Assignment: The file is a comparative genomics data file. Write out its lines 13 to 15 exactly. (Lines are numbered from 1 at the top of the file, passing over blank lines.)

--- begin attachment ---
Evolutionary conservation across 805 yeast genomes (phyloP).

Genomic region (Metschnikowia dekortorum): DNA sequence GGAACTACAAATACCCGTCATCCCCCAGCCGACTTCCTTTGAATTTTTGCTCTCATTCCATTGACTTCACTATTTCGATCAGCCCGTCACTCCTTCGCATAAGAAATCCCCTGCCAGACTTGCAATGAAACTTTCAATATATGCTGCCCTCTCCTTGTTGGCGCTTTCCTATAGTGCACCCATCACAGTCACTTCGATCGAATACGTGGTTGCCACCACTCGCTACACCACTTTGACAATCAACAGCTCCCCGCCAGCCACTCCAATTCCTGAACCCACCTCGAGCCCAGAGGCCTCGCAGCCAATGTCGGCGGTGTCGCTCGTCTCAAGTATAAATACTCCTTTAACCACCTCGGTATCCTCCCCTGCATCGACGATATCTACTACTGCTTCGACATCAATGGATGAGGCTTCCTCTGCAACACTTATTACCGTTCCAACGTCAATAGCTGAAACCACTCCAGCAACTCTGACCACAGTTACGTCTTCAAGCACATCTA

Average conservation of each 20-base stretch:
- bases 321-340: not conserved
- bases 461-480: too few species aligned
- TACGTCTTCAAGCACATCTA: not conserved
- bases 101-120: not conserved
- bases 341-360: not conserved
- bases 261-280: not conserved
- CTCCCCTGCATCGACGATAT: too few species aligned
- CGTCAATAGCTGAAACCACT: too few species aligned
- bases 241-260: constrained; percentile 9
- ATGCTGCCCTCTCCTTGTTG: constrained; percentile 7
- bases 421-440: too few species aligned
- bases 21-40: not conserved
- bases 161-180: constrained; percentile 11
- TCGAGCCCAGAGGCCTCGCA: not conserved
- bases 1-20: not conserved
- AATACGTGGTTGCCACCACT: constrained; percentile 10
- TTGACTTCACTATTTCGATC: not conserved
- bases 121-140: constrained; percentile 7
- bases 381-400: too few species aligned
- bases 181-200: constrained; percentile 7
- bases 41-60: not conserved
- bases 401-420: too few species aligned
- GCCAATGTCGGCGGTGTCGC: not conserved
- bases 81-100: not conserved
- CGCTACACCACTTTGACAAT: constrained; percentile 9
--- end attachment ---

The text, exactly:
- ATGCTGCCCTCTCCTTGTTG: constrained; percentile 7
- bases 421-440: too few species aligned
- bases 21-40: not conserved